Theater & dance

Stage Review

Crunching the numbers and calculating the costs in ‘Proof’

Lisa Nguyen and Michael Tow in “Proof,” at Central Square Theater.
A.R. Sinclair Photography
Lisa Nguyen and Michael Tow in “Proof,” at Central Square Theater.

CAMBRIDGE — In David Auburn’s “Proof,’’ a genius mathematician named Robert is dead but far from gone.

A pioneer in game theory and other fields, Robert remains a presence in the imagination, the memory, and the conscience of his 25-year-old daughter Catherine, materializing onstage at Central Square Theater to exhort her: “Don’t waste your talent, Catherine.’’ Robert’s own achievements, when he was younger than her, have set the bar dauntingly high for Catherine, but the daughter is also haunted by the tragedy her father’s life became as he was enveloped by severe mental illness.

Is her own sanity starting to disintegrate? As for that mathematical proof discovered in Robert’s desk, the one constituting a revolutionary breakthrough that could change everything: Did he write it, or did someone else?

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Those two questions lend suspense to a staging of “Proof’’ at Nora Theatre Company that taps into the enduring strengths of Auburn’s Pulitzer- and Tony-winning play as both a bracing intellectual riddle and a family drama, helping the production overcome significant flaws that include a subpar performance in a crucial role.

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This “Proof’’ does drive home the play’s core dilemma: Namely, that both father and daughter see mathematics as a way of understanding or at least making some sense of existence, embracing quantifiable certainties and the clarity numbers seem to offer, but both are flummoxed by human variables.

After being presented on Broadway in 2000 with Mary-Louise Parker in the role of Catherine, “Proof’’ was adapted into a film in 2005 that starred Gwyneth Paltrow as Catherine, along with Anthony Hopkins, Hope Davis, and Jake Gyllenhaal.

Laudably, at a time when the talents, experiences, and stories of Asian-Americans remain chronically underrepresented on the American stage, the Nora has cast three of the four roles with Asian-American actors. Guiding them is director Michelle M. Aguillon, who is a first-generation Filipino-American.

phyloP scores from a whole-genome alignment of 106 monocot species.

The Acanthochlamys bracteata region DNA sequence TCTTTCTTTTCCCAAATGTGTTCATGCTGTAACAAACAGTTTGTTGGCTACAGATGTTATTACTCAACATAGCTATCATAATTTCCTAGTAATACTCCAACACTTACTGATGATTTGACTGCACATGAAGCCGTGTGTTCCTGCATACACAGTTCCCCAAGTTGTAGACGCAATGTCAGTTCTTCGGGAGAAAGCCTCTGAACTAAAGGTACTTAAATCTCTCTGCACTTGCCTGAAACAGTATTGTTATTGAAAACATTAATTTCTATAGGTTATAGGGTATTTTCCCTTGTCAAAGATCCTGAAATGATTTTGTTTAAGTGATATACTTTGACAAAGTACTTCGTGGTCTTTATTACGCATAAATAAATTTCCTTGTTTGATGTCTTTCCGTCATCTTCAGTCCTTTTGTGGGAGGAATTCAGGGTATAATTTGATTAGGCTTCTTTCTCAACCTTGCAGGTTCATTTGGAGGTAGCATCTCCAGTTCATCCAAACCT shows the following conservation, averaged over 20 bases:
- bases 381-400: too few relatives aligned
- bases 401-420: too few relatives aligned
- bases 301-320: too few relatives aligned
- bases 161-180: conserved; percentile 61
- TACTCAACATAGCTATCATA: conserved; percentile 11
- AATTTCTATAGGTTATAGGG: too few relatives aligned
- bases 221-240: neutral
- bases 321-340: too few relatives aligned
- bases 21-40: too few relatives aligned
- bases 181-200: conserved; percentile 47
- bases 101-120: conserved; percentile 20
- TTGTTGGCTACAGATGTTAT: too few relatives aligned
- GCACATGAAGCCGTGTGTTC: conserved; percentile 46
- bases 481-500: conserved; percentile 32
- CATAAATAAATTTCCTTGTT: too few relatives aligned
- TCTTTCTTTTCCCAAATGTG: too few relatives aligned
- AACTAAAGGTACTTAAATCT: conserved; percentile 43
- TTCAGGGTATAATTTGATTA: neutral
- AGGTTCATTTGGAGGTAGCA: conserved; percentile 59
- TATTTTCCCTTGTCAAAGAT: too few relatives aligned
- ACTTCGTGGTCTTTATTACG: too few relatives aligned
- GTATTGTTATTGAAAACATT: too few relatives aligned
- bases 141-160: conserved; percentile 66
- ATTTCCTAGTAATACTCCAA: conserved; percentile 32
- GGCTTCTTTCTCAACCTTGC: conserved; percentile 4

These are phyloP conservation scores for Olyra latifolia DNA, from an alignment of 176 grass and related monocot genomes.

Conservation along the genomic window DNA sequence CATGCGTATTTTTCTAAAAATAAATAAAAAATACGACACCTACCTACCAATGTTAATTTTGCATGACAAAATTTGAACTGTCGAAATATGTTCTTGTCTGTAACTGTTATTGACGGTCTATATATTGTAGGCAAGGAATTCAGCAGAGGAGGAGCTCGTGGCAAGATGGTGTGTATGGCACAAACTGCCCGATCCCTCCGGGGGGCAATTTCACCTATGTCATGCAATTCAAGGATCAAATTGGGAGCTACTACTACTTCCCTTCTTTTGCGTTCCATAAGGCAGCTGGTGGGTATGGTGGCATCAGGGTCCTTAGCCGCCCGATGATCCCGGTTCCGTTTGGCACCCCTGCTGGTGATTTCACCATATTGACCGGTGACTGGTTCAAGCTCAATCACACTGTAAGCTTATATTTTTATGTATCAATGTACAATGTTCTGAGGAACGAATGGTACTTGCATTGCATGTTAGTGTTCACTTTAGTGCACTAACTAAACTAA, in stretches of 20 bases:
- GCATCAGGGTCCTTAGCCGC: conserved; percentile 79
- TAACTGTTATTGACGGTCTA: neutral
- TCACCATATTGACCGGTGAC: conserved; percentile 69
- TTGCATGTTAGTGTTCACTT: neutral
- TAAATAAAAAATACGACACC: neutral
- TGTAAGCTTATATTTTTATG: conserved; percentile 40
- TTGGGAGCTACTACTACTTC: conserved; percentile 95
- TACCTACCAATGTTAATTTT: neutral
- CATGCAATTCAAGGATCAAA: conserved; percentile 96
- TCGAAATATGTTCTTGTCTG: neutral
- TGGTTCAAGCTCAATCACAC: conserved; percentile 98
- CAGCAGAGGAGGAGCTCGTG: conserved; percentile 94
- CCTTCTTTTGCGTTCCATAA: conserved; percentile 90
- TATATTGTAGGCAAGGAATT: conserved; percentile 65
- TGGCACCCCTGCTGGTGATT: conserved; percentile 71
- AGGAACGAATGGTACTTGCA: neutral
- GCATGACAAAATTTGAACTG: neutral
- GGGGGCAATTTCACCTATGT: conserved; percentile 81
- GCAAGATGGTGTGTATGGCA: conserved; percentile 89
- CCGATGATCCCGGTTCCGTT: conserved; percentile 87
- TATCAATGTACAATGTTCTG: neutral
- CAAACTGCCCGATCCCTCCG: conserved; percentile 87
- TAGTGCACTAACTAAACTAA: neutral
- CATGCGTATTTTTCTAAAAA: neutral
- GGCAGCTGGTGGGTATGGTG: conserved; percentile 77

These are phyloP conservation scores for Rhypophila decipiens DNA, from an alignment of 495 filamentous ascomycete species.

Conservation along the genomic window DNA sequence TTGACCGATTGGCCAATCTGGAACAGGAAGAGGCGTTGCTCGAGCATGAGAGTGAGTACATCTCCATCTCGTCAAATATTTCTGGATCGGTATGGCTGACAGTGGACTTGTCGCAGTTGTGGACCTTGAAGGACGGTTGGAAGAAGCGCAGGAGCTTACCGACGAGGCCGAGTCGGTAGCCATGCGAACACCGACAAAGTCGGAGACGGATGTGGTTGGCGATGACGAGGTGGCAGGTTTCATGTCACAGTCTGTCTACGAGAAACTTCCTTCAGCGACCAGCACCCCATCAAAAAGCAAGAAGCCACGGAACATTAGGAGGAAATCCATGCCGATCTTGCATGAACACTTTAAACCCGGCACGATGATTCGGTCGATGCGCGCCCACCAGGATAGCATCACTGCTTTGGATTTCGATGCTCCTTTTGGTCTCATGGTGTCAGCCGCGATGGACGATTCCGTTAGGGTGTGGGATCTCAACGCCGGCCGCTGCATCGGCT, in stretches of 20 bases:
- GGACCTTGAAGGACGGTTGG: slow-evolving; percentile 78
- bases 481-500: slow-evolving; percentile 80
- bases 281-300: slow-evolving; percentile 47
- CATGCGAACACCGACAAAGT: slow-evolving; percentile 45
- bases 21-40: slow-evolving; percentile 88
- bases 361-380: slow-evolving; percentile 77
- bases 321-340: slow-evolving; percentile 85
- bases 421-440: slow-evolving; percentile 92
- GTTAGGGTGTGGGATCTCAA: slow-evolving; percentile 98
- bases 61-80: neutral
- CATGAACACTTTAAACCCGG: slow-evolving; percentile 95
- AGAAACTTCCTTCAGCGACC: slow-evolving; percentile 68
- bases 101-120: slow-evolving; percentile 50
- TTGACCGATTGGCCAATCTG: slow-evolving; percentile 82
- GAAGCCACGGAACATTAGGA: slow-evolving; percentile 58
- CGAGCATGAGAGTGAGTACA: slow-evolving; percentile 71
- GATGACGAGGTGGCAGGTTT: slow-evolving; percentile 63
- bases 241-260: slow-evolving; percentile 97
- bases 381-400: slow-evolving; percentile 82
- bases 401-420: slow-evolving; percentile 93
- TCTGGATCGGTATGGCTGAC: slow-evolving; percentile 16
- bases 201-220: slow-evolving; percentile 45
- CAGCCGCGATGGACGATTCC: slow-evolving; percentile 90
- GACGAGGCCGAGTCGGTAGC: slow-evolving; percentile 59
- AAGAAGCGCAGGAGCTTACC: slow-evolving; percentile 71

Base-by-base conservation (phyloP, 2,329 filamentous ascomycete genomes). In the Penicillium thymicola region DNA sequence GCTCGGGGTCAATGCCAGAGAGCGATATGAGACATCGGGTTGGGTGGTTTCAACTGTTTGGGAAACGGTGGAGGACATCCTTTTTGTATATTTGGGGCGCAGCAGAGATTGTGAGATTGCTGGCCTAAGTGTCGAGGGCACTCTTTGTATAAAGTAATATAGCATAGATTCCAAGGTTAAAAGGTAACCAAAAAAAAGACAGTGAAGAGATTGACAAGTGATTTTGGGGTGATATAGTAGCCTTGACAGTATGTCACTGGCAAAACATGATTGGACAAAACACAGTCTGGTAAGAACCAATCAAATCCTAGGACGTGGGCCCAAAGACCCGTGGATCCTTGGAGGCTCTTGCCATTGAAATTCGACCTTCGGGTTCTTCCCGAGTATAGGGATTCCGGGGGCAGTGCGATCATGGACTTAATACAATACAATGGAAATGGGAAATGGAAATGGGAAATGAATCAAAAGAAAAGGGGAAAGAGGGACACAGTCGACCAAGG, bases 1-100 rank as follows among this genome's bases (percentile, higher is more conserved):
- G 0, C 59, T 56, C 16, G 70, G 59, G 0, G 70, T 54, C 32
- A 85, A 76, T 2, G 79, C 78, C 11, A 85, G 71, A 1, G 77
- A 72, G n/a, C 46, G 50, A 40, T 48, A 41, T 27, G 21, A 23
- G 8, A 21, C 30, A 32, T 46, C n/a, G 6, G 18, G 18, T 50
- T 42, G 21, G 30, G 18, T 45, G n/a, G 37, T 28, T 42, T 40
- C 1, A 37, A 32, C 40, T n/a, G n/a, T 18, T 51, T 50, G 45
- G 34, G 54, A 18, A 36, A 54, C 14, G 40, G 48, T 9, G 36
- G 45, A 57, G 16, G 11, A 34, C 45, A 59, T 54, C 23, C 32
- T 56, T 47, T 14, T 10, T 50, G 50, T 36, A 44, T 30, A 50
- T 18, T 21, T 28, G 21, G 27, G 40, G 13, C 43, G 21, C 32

Aguillon says in a program note that Nora artistic director Lee Mikeska Gardner “came to me with the idea of casting the family in ‘Proof’ as Asian,’’ and that during rehearsals cast members shared their own “Asian points of view on family.’’ (For veteran actor Michael Tow, who plays Robert, this production represents the first time in his career that he has been in a play helmed by an Asian director, according to a Nora spokesman.)

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The Nora’s production is hobbled by shortcomings in Lisa Nguyen’s performance as Catherine, some less damaging problems with Tow’s portrayal of Robert, and occasional hiccups in the rhythm of Aguillon’s staging. The action transpires in Chicago, on the back porch of the family home, whose walls are abloom with mathematical formulas in the simple but effective set design by Janie E. Howland.

Nguyen simply seems overmatched by the heavy demands of her role. We need to feel the full force of Catherine’s anguish, but in Nguyen’s tentative and unpersuasive performance, Catherine comes across as merely petulant for the most part, whether she is dealing with her father, her older sister Claire (Cheryl Daro), or a graduate student, Hal (Avery Bargar), with whom Catherine becomes romantically involved. (Near the end of opening night, Nguyen began to seem more assured, suggesting the possibility her command of the role will increase as the run goes on.)

Tow is stiff in the early going, as if uncertain which notes to emphasize while tackling an admittedly elusive and enigmatic character. The actor is at his strongest when it counts, however, movingly conveying Robert’s devastation when the truth about the father’s condition is revealed in Act 2.

The most consistently stellar work in this “Proof’’ comes from Daro and Bargar. Daro turns in a beautifully modulated performance as Claire, who is initially officious but ultimately sympathetic; the older sister may seem to lead a privileged life, but the actress lets us see the burdens that Claire grapples with. As for Bargar, he radiates a kind of relaxed, grounded likability from the moment Hal shows up, intent on examining the more than 100 notebooks that Robert left behind.

In a field known for its young prodigies, Hal feels old and insecure at 28. It’s one of several shrewd touches by playwright Auburn that illustrate the intensely cerebral environment his high-achieving characters are competing in, such as a conversation between Catherine and Claire about hair conditioner that quickly and amusingly detours onto the terrain of organic chemistry.

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But the most resonant exchange in “Proof’’ occurs early in the play, when Catherine laments to her father that “I haven’t done anything good. . . . By the time you were my age, you were famous,’’ and he pointedly replies, in words she should take to heart: “By the time I was your age, I had done my best work.’’

PROOF

Play by David Auburn. Directed by Michelle M. Aguillon. Presented by Nora Theatre Company at Central Square Theater, Cambridge, through Feb. 18. Tickets from $25, 617-576-9278, www.centralsquaretheater.org

Don Aucoin can be reached at aucoin@globe.com. Follow him on Twitter @GlobeAucoin.